WASHINGTON -- President Barack Obama's administration is working hard to kill the leader of the self-described Islamic State group before the president leaves the White House in January, Jeffrey Goldberg suggests in a detailed report published Thursday in The Atlantic.
Goldberg makes the revelation, based on long interviews with the president and his inner circle, near the end of his opus on Obama's views of the world.
Inside the West Wing, officials say that Obama, as a president who inherited a financial crisis and two active wars from his predecessor, is keen to leave “a clean barn” to whoever succeeds him. This is why the fight against ISIS, a group he considers to be a direct, though not existential, threat to the U.S., is his most urgent priority for the remainder of his presidency; killing the so-called caliph of the Islamic State, Abu Bakr al-Baghdadi, is one of the top goals of the American national-security apparatus in Obama’s last year.
When contacted by The Huffington Post, a White House spokeswoman declined to confirm that the hit is a "top goal."
But the claim that Obama has his sights set on Baghdadi comes as no surprise, as the president has shown he prizes hitting high-value targets -- most clearly by focusing on killing al Qaeda leader Osama bin Laden, a goal he achieved on May 2, 2011. He now often speaks of that incident as a top foreign policy accomplishment. Additionally, the U.S.-led coalition against the Islamic State has repeatedly struck top leaders of the terror group -- although it has also captured ISIS figures who may be valuable, like a chemical weapons expert picked up in February.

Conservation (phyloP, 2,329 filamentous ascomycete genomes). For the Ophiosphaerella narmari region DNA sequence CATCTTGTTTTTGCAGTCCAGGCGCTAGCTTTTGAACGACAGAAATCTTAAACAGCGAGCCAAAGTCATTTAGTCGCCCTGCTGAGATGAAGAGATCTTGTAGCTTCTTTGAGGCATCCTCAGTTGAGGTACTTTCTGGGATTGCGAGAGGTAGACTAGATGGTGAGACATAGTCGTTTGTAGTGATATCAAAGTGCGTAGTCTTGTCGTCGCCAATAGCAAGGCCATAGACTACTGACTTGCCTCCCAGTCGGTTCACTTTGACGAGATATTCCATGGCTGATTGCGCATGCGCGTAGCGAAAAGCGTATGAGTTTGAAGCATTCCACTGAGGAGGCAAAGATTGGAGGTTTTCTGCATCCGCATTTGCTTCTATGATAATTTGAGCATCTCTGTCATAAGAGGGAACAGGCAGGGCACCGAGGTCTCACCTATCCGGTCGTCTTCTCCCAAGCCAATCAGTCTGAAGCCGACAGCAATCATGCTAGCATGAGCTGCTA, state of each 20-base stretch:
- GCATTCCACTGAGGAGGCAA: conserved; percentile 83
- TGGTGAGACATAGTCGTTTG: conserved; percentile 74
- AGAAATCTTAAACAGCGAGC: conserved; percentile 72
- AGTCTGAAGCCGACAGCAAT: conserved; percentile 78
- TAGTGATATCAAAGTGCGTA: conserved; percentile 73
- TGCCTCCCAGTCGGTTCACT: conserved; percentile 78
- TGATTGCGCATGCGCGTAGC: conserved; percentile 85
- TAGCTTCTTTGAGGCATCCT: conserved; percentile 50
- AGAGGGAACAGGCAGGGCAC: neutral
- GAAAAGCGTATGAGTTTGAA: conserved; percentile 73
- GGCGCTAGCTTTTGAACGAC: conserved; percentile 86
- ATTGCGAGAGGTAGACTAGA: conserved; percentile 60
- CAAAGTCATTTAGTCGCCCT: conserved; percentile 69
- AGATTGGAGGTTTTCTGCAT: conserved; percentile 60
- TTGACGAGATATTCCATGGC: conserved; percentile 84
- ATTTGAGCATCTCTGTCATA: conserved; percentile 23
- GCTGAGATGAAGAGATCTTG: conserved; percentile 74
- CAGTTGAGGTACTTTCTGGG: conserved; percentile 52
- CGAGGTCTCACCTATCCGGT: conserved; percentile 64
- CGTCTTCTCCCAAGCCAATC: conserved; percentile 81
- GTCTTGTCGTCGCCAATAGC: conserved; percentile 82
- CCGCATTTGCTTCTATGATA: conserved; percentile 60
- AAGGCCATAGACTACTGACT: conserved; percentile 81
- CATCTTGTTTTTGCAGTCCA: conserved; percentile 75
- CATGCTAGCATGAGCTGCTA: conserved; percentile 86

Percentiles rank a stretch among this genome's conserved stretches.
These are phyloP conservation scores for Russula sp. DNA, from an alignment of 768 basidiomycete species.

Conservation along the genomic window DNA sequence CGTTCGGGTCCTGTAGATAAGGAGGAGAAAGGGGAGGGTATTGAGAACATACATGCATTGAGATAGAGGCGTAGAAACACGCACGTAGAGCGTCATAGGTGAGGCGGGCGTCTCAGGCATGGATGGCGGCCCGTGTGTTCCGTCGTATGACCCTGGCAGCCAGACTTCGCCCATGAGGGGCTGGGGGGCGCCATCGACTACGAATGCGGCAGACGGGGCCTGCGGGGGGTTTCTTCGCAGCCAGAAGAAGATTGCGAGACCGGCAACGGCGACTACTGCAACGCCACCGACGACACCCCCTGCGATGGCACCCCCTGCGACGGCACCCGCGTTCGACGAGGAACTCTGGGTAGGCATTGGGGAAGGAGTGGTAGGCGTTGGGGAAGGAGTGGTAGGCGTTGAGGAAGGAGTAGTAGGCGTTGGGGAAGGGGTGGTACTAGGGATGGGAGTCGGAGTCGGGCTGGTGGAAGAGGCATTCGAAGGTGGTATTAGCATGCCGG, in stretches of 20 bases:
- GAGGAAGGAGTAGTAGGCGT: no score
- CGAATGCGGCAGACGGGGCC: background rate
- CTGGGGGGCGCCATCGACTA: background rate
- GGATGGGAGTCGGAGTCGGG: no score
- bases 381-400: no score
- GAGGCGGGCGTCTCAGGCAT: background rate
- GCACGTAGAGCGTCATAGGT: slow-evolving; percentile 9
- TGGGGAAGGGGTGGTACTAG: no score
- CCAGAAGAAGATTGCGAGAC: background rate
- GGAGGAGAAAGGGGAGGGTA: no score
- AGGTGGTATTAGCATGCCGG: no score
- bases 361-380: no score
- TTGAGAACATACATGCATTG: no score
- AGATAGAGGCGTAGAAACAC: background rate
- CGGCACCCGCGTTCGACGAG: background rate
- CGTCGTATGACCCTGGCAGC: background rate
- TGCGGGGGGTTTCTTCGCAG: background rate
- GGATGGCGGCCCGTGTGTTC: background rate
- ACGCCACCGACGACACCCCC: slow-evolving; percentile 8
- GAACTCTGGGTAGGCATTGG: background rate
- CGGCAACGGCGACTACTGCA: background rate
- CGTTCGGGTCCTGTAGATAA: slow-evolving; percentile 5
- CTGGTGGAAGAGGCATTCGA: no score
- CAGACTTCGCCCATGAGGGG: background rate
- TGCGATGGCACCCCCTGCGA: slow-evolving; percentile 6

The president believes, per Goldberg, that successfully striking Baghdadi would vindicate his argument that a policy of very limited action abroad is the best way to keep Americans safe. The article suggests that Obama would like to show it's possible to weaken terror organizations without playing a large role in trying to end Middle East conflicts, and wants to keep Americans from becoming too hyperbolic about threats posed by ISIS and other militant groups.
"Several years ago, he expressed to me his admiration for Israelis’ 'resilience' in the face of constant terrorism, and it is clear that he would like to see resilience replace panic in American society," Goldberg wrote.
Critics of that approach note that tyrants in the Middle East often provide just the right conditions for Islamic extremism to grow -- as Syrian President Bashar Assad has done for ISIS -- and that the president has a responsibility to appreciate rather than dismiss Americans' concerns.
In any case, it's unclear how much killing Baghdadi would actually matter. Past rumors about his death haven't significantly damaged the group, of which he is the self-proclaimed caliph. ISIS is a tightly structured organization that would likely be prepared to push others up the ranks, as al Qaeda did after bin Laden's death or the Taliban did after losing leader Mullah Omar.
In more than 15,000 words, the Goldberg piece provides a strong sense of the president's thinking and why he feels vindicated, seven years in, in the calls that he has made in the Middle East and elsewhere. Read the full story here.